Margarita Gokun Silver on “Some Superstitions are Forever”

Margarita Gokun Silver | Issue 5

In “Some Superstitions are Forever” (Issue 5), following superstitions leads writer Margarita Gokun Silver to her final escape vehicle. In the following interview, Gokun Silver discusses creative blocks, the story behind her Proximity piece, and her happiest moments.

Margarita Gokun Silver () is a writer and an artist living in Madrid, Spain. Margarita’s work has appeared in The Washington Post, The Jewish Daily Forward, Vela Magazine, McShoutys, and Mash Stories, among others. She holds a completely-unrelated-to-writing master’s degree from Yale University. Margarita continues to look in the mirror when returning for forgotten items and has passed on the habit to her American-born husband and daughter. She still has that scarf even though she no longer wears it.


What inspired you to create this piece? I am working on a memoir at the moment and this piece is one of its building blocks.

How would you characterize your creative process as you worked on this piece? (ex: fast and furious, slow brew, fits and starts) As with most pieces that have to do with memories, this piece came in slowly.

Where do you create? Tell us about your workspace. I am at my best when I write in coffee shops—there are less distractions and the life that happens around me is inspiring. At home I share my writing space with my painting studio so, whenever I am blocked, I often leave my computer and pick up a paintbrush.

What do you do to help yourself get over a creative block? Picking up a paintbrush and painting for a while always helps. Going for a walk or a swim. Having a cup of tea. Or sometimes switching gears altogether—leaving a piece with which I am struggling and taking on another. If I give a piece some space for a week or two, I usually come back to it with renewed inspiration.

Is there anything else you’d like to share with us about this piece? There is an interesting story behind this piece. When I wrote and sent it in, I had no idea I could still wear the scarf I wrote about. I knew I had it, but I didn’t know what shape it was in. A day before the piece came out, I was looking for something in my closet and came across it. Not only did I realize it was in perfect shape, I also saw that it was now in fashion, here, where I live in Madrid, Spain. So the day the piece came out, I put it on – more than 26 years after the moment described in my story.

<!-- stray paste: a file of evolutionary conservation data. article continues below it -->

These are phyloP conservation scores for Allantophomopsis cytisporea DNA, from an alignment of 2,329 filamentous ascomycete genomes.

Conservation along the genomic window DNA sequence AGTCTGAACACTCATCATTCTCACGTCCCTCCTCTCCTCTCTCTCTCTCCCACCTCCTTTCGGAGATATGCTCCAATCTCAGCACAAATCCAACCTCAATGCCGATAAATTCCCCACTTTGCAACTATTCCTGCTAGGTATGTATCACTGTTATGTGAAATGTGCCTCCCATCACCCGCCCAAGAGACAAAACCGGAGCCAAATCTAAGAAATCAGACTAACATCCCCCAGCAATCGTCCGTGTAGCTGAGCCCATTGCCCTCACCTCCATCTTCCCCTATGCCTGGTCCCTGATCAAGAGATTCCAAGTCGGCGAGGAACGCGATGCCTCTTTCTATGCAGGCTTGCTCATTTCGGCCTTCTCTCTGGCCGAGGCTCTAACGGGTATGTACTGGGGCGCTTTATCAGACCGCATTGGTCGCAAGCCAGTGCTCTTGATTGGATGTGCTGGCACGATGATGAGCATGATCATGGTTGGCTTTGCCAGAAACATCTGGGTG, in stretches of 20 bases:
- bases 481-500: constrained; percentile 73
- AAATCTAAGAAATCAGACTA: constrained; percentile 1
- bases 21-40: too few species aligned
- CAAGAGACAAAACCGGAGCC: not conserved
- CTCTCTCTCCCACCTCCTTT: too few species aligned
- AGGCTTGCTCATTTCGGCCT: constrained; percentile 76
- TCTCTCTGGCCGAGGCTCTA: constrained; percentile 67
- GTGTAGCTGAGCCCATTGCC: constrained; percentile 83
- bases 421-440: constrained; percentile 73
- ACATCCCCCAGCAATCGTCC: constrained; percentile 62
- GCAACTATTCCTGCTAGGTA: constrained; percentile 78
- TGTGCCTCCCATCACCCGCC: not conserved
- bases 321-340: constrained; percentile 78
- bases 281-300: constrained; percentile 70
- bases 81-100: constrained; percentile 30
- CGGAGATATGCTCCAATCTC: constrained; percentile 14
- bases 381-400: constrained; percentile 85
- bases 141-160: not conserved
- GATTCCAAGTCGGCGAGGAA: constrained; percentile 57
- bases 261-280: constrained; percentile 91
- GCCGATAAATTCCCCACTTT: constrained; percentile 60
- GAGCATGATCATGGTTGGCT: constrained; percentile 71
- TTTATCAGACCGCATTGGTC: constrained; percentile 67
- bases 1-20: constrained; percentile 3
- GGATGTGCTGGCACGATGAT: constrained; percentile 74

You say that this piece is a building block for your memoir. How so? This story will become one of the chapters (or essays, if my memoir takes an essay form) in the memoir I am currently writing about coming of age and growing up a Jewish woman in the USSR, convincing my family to leave, and then building a life in the United States.


We asked Margarita to dip into the “Proust Questionnaire” and select a few fun (less writing-related) questions to answer. This probing set of questions originated as a 19th-century parlor game popularized by contemporaries of Marcel Proust, the French essayist and novelist, who believed that an individual’s answers reveal his or her true nature.

If you were to die and come back as a person or a thing, what would it be? I’d like to be a human again. Maybe I’ll get it right the next time.

When and where were you happiest? When I travel with my family. When I write. When I paint.

What is your greatest extravagance? Shoes.

Which talent would you most like to have? Singing and playing piano (impossible because I am completely tone deaf).

What is your motto? It’ll be okay in the end – and if it’s not okay, it’s not the end.

Can you go into more detail about a moment when you were happiest? I find it difficult to find just one happiest moment because I have had so many! The day I arrived to the United States, the day I got into Yale, the day my daughter was born, the day I published my first piece in the New York Times… etc, etc, etc. Totally impossible to choose just one.

This interview was curated by Erika Williams, Proximity‘s Interview Series Coordinator and a creative writing student at Ohio University.

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